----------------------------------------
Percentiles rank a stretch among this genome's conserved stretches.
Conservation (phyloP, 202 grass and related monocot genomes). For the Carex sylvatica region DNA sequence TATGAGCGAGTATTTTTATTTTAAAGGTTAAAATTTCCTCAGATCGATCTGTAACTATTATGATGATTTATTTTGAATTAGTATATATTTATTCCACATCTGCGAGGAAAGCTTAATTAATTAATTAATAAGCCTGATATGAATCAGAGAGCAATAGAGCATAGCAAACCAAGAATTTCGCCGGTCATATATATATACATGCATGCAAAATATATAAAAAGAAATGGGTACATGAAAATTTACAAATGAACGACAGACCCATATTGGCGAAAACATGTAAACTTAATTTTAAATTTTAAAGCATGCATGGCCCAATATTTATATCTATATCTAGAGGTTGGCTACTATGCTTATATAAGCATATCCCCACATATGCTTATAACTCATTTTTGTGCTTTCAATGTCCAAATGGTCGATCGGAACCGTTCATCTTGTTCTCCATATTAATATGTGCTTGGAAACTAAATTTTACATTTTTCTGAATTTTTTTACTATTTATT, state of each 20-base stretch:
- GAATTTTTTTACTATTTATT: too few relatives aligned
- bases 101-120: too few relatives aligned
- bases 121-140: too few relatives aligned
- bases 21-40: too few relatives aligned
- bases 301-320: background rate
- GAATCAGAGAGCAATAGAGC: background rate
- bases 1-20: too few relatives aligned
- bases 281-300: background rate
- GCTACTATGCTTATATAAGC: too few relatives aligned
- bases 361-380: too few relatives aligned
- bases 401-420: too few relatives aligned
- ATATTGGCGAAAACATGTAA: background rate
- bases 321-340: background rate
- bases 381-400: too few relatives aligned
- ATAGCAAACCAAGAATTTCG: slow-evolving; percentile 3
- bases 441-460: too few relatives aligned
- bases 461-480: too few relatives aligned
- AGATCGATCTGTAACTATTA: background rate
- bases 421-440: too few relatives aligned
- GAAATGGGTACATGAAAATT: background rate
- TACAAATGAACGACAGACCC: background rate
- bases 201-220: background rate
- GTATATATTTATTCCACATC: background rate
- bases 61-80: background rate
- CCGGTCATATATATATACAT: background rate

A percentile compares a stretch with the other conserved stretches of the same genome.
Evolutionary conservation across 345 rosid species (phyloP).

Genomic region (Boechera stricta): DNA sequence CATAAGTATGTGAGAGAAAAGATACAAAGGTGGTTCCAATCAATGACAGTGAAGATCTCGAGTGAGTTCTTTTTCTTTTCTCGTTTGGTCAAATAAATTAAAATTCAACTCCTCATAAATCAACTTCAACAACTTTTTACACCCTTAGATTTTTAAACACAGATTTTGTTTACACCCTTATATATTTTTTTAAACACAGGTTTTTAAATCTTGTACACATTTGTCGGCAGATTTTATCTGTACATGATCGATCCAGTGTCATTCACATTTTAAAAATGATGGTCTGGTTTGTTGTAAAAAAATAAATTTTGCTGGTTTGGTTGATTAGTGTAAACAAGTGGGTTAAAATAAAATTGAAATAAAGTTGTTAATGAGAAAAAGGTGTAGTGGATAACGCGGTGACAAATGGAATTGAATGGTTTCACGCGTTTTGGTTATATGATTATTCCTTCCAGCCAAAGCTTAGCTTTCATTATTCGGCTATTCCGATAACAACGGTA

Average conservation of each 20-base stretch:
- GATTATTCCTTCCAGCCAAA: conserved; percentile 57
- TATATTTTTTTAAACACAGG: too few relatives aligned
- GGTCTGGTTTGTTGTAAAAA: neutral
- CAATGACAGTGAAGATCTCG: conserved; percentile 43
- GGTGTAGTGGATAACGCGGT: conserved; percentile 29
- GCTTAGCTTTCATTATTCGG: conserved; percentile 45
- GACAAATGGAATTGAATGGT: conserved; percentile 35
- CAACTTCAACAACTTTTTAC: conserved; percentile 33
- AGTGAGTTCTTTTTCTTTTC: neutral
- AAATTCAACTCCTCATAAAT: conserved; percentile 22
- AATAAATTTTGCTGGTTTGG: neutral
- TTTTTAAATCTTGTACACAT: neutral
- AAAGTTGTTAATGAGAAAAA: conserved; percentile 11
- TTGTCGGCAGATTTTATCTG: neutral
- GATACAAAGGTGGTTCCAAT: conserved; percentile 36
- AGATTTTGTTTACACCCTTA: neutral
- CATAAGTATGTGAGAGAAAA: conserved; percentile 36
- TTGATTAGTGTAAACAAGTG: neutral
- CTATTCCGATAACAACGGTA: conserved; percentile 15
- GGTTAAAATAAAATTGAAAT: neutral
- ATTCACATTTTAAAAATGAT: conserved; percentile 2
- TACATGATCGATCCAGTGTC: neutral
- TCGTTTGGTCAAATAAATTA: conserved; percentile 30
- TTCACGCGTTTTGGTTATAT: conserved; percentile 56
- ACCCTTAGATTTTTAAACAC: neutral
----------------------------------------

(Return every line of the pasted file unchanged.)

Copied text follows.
Percentiles rank a stretch among this genome's conserved stretches.
Conservation (phyloP, 202 grass and related monocot genomes). For the Carex sylvatica region DNA sequence TATGAGCGAGTATTTTTATTTTAAAGGTTAAAATTTCCTCAGATCGATCTGTAACTATTATGATGATTTATTTTGAATTAGTATATATTTATTCCACATCTGCGAGGAAAGCTTAATTAATTAATTAATAAGCCTGATATGAATCAGAGAGCAATAGAGCATAGCAAACCAAGAATTTCGCCGGTCATATATATATACATGCATGCAAAATATATAAAAAGAAATGGGTACATGAAAATTTACAAATGAACGACAGACCCATATTGGCGAAAACATGTAAACTTAATTTTAAATTTTAAAGCATGCATGGCCCAATATTTATATCTATATCTAGAGGTTGGCTACTATGCTTATATAAGCATATCCCCACATATGCTTATAACTCATTTTTGTGCTTTCAATGTCCAAATGGTCGATCGGAACCGTTCATCTTGTTCTCCATATTAATATGTGCTTGGAAACTAAATTTTACATTTTTCTGAATTTTTTTACTATTTATT, state of each 20-base stretch:
- GAATTTTTTTACTATTTATT: too few relatives aligned
- bases 101-120: too few relatives aligned
- bases 121-140: too few relatives aligned
- bases 21-40: too few relatives aligned
- bases 301-320: background rate
- GAATCAGAGAGCAATAGAGC: background rate
- bases 1-20: too few relatives aligned
- bases 281-300: background rate
- GCTACTATGCTTATATAAGC: too few relatives aligned
- bases 361-380: too few relatives aligned
- bases 401-420: too few relatives aligned
- ATATTGGCGAAAACATGTAA: background rate
- bases 321-340: background rate
- bases 381-400: too few relatives aligned
- ATAGCAAACCAAGAATTTCG: slow-evolving; percentile 3
- bases 441-460: too few relatives aligned
- bases 461-480: too few relatives aligned
- AGATCGATCTGTAACTATTA: background rate
- bases 421-440: too few relatives aligned
- GAAATGGGTACATGAAAATT: background rate
- TACAAATGAACGACAGACCC: background rate
- bases 201-220: background rate
- GTATATATTTATTCCACATC: background rate
- bases 61-80: background rate
- CCGGTCATATATATATACAT: background rate

A percentile compares a stretch with the other conserved stretches of the same genome.
Evolutionary conservation across 345 rosid species (phyloP).

Genomic region (Boechera stricta): DNA sequence CATAAGTATGTGAGAGAAAAGATACAAAGGTGGTTCCAATCAATGACAGTGAAGATCTCGAGTGAGTTCTTTTTCTTTTCTCGTTTGGTCAAATAAATTAAAATTCAACTCCTCATAAATCAACTTCAACAACTTTTTACACCCTTAGATTTTTAAACACAGATTTTGTTTACACCCTTATATATTTTTTTAAACACAGGTTTTTAAATCTTGTACACATTTGTCGGCAGATTTTATCTGTACATGATCGATCCAGTGTCATTCACATTTTAAAAATGATGGTCTGGTTTGTTGTAAAAAAATAAATTTTGCTGGTTTGGTTGATTAGTGTAAACAAGTGGGTTAAAATAAAATTGAAATAAAGTTGTTAATGAGAAAAAGGTGTAGTGGATAACGCGGTGACAAATGGAATTGAATGGTTTCACGCGTTTTGGTTATATGATTATTCCTTCCAGCCAAAGCTTAGCTTTCATTATTCGGCTATTCCGATAACAACGGTA

Average conservation of each 20-base stretch:
- GATTATTCCTTCCAGCCAAA: conserved; percentile 57
- TATATTTTTTTAAACACAGG: too few relatives aligned
- GGTCTGGTTTGTTGTAAAAA: neutral
- CAATGACAGTGAAGATCTCG: conserved; percentile 43
- GGTGTAGTGGATAACGCGGT: conserved; percentile 29
- GCTTAGCTTTCATTATTCGG: conserved; percentile 45
- GACAAATGGAATTGAATGGT: conserved; percentile 35
- CAACTTCAACAACTTTTTAC: conserved; percentile 33
- AGTGAGTTCTTTTTCTTTTC: neutral
- AAATTCAACTCCTCATAAAT: conserved; percentile 22
- AATAAATTTTGCTGGTTTGG: neutral
- TTTTTAAATCTTGTACACAT: neutral
- AAAGTTGTTAATGAGAAAAA: conserved; percentile 11
- TTGTCGGCAGATTTTATCTG: neutral
- GATACAAAGGTGGTTCCAAT: conserved; percentile 36
- AGATTTTGTTTACACCCTTA: neutral
- CATAAGTATGTGAGAGAAAA: conserved; percentile 36
- TTGATTAGTGTAAACAAGTG: neutral
- CTATTCCGATAACAACGGTA: conserved; percentile 15
- GGTTAAAATAAAATTGAAAT: neutral
- ATTCACATTTTAAAAATGAT: conserved; percentile 2
- TACATGATCGATCCAGTGTC: neutral
- TCGTTTGGTCAAATAAATTA: conserved; percentile 30
- TTCACGCGTTTTGGTTATAT: conserved; percentile 56
- ACCCTTAGATTTTTAAACAC: neutral